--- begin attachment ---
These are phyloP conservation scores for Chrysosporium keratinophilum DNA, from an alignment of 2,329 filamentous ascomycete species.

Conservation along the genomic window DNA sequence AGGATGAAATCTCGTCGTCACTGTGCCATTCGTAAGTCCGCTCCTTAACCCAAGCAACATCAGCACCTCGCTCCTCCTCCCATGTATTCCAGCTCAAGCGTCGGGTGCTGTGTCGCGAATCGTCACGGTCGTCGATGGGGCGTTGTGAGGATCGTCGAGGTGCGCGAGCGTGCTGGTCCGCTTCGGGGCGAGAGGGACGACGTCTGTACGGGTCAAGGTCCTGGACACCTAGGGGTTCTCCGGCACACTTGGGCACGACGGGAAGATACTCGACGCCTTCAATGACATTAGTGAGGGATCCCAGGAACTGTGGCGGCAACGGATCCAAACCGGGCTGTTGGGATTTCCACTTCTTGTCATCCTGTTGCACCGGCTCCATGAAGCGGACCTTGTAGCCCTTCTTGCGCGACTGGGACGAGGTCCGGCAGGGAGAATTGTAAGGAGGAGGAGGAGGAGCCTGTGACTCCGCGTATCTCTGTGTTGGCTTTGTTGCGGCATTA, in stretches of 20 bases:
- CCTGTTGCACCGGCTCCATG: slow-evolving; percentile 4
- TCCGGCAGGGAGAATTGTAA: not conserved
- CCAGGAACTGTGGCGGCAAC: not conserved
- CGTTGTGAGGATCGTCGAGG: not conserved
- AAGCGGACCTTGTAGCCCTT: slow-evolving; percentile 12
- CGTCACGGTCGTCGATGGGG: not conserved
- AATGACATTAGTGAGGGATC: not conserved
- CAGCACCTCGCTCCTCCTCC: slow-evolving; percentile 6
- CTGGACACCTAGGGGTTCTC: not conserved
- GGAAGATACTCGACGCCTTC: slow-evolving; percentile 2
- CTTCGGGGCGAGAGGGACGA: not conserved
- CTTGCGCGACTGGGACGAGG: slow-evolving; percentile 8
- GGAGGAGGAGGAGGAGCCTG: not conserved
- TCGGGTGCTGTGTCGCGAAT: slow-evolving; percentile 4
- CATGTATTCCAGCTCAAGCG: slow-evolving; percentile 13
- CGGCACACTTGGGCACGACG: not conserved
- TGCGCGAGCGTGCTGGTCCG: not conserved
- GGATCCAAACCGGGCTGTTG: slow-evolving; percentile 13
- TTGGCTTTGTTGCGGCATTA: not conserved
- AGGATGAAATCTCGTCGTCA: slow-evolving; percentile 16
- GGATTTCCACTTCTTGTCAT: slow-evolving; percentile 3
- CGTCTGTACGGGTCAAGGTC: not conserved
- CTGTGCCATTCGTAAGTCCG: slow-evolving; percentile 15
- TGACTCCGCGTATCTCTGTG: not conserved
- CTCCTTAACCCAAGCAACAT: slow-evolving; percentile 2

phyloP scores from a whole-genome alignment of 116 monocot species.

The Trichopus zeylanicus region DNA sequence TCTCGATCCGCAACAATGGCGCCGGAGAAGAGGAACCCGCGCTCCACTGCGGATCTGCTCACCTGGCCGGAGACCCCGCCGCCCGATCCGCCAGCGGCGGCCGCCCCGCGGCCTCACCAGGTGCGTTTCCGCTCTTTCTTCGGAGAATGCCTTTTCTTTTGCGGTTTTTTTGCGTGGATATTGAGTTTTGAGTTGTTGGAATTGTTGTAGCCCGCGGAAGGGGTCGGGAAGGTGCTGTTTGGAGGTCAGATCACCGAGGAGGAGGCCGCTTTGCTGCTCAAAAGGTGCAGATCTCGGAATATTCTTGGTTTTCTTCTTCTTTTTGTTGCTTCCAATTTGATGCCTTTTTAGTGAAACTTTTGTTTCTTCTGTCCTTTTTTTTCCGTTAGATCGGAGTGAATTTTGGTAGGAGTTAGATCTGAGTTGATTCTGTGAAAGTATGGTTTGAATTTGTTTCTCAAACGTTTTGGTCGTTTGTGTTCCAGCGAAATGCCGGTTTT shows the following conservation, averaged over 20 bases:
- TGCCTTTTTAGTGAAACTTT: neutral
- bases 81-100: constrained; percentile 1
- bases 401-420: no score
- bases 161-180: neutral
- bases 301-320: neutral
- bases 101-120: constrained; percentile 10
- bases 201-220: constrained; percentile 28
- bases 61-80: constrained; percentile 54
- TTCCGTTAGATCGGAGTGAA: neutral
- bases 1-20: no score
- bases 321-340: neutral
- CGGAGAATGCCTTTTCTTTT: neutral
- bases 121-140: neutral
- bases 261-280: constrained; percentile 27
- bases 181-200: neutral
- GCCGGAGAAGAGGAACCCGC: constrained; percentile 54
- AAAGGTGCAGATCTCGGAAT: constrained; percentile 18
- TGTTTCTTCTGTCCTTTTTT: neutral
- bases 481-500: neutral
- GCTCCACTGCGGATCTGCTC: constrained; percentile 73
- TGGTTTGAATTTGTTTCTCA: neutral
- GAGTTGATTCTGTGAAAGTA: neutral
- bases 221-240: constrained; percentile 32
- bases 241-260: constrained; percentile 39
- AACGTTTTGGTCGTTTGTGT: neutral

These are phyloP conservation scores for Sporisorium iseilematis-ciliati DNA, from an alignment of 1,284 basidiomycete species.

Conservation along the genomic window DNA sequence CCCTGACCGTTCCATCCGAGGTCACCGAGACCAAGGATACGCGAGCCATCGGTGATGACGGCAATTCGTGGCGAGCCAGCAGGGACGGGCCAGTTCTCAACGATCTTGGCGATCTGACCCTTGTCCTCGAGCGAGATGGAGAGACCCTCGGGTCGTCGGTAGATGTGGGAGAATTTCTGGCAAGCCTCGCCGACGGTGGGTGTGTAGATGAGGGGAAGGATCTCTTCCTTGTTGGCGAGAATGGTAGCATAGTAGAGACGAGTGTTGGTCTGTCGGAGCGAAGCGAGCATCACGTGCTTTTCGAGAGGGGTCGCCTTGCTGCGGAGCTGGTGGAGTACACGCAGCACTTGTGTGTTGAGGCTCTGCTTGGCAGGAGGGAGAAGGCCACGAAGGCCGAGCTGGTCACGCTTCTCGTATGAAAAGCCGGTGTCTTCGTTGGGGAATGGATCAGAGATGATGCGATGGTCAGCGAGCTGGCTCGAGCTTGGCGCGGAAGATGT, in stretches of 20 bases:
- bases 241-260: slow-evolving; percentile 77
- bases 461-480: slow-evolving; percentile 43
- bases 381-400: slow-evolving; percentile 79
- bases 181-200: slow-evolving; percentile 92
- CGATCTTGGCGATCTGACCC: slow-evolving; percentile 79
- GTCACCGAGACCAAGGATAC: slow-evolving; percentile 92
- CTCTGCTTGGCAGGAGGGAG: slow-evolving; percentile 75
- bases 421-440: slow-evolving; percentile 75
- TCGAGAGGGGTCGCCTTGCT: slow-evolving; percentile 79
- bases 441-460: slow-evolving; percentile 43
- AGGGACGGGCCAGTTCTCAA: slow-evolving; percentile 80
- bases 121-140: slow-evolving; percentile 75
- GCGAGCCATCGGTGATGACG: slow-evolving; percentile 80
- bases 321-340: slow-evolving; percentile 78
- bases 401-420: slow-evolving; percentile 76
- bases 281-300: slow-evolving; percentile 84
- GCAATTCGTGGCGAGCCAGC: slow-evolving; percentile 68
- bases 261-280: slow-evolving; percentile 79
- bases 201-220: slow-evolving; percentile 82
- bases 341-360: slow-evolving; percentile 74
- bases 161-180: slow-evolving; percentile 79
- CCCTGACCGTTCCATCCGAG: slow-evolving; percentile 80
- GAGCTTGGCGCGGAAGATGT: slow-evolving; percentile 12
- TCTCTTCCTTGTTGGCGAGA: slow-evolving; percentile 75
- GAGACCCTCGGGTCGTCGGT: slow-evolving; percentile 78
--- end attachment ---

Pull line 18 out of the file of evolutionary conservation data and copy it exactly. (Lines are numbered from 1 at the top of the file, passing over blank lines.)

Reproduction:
- CGGCACACTTGGGCACGACG: not conserved